Love and prayer were John Vianney’s guiding principles as a priest and as a man. He knew this assignment was not an easy one. The first step in reaching out to the people, he thought, was to meet them where they were and to bring them along to something greater. He wanted them to encounter our Lord who loved them and desired that they share in His divine life. This priest would be the herald of such an important message.

Living in a small farming town, Vianney understood that manual labor was intense and necessary. He even tolerated a certain amount of work performed on Sunday since animals needed daily care. The new pastor appreciated their interest in celebrations and parties for the Curate himself saw life as a blessing and that it should be enjoyed. He even appreciated the fruits of creation, indulging in the occasional glass of wine. But anything in excess is not good for the soul and, to be sure, laboring at the expense of missing Holy Mass on Sundays was inexcusable. The gentle pastor knew he could not dictate commandments or chastise with a harsh tone.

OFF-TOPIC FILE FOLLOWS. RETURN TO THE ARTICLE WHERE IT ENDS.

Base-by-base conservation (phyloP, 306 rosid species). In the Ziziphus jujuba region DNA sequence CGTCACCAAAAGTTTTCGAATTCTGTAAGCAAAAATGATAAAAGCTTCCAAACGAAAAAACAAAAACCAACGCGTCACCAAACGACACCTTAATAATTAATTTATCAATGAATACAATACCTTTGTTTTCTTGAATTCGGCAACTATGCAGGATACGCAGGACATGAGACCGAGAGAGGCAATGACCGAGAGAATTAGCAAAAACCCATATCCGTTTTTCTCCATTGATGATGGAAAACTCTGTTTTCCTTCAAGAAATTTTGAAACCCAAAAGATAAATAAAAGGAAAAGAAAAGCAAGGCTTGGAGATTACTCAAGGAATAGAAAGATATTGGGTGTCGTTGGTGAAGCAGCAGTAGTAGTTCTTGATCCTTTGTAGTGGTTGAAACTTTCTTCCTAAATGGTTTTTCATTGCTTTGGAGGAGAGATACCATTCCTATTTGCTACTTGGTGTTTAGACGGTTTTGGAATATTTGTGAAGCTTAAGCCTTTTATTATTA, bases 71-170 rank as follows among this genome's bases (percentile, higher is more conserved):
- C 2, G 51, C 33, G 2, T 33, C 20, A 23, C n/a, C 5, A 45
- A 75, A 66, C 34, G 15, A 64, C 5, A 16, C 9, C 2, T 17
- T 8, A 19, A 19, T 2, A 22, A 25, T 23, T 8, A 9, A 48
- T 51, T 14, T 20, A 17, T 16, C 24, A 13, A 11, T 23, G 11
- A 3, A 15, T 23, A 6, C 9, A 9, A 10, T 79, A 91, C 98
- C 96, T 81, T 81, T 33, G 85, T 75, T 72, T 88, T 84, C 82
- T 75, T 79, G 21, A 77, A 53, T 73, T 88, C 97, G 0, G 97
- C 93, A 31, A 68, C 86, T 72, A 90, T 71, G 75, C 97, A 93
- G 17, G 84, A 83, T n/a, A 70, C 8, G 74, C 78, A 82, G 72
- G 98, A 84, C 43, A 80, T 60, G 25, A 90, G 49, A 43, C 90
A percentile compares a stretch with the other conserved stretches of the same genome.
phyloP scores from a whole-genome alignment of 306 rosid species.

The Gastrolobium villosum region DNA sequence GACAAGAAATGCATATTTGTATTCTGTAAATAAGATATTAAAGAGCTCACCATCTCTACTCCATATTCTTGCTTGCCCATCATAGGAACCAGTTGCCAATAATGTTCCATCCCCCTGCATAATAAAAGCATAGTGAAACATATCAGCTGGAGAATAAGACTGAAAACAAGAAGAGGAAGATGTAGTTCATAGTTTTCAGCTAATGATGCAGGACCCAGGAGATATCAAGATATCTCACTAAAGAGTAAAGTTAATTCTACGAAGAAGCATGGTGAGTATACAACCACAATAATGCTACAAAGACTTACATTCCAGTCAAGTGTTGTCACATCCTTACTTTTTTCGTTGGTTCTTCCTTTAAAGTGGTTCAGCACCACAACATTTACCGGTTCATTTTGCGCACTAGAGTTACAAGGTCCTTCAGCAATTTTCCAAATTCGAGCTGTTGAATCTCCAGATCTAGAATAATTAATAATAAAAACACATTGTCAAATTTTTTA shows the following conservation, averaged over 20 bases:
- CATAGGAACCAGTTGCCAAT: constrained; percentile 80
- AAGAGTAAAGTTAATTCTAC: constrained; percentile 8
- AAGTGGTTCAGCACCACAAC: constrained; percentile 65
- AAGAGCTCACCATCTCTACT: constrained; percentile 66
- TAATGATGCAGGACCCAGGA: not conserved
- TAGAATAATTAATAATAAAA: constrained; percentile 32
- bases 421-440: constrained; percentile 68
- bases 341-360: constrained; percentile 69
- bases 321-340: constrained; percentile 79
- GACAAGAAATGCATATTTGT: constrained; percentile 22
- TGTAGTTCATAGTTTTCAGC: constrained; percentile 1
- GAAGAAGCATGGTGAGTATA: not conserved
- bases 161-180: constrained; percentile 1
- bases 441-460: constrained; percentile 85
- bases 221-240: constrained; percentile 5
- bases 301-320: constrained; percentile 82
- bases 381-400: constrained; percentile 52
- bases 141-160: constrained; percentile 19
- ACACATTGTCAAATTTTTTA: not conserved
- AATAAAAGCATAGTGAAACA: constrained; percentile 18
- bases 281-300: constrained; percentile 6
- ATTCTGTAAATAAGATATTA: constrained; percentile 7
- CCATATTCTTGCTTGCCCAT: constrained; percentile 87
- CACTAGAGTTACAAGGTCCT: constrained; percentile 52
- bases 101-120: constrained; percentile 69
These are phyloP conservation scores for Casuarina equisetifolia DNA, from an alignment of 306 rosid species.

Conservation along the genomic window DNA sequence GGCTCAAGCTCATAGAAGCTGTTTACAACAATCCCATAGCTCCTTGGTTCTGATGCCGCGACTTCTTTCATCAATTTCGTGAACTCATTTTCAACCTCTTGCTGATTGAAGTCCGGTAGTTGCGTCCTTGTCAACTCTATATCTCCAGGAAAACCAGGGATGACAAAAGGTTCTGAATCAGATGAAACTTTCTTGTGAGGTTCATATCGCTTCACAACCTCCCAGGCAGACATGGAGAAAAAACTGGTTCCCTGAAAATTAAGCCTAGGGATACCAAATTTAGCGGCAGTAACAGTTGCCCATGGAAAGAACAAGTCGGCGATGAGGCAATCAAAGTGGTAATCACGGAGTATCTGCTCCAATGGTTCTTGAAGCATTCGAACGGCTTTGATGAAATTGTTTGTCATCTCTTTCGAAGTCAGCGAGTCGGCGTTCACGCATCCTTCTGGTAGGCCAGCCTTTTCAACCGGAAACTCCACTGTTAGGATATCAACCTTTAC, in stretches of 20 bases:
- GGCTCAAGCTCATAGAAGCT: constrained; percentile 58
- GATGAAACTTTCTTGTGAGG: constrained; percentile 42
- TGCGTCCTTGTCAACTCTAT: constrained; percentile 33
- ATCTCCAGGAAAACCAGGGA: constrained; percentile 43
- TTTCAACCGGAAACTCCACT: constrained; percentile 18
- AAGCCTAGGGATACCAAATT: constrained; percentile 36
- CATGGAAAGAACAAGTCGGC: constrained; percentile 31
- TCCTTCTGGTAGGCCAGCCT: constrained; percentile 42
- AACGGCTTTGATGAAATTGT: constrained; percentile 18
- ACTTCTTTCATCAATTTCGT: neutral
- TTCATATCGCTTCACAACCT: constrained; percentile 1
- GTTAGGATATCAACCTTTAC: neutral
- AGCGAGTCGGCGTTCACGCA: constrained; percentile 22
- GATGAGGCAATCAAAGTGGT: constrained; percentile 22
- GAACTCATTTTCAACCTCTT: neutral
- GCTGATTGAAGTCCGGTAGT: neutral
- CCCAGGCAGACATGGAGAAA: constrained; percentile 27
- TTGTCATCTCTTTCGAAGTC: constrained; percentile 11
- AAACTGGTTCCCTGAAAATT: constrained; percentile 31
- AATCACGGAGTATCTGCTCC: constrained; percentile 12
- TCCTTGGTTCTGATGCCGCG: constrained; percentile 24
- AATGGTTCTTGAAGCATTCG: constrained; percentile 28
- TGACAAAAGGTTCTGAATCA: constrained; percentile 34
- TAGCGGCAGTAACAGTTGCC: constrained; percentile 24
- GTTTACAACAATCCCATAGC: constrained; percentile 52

As the son of a farmer, he understood these people. He reached out to them, talking about farms and the needs that accompany this way of life. He encouraged them in what was truly good. He built relationships with them. The priest lovingly challenged them in many ways. Over time, they would invite him to their homes to share a meal. Eventually, attendance increased at Mass and the Sacrament of Reconciliation found a restored place in the people’s hearts. Most of his success was during the winter when activity and work was minimal.

But spring and summer would appear to present new challenges. Farm life took priority over Sunday Mass, drinking increased, and spiritual indifference blossomed. The holy priest knew he must do something – many things – to help his flock.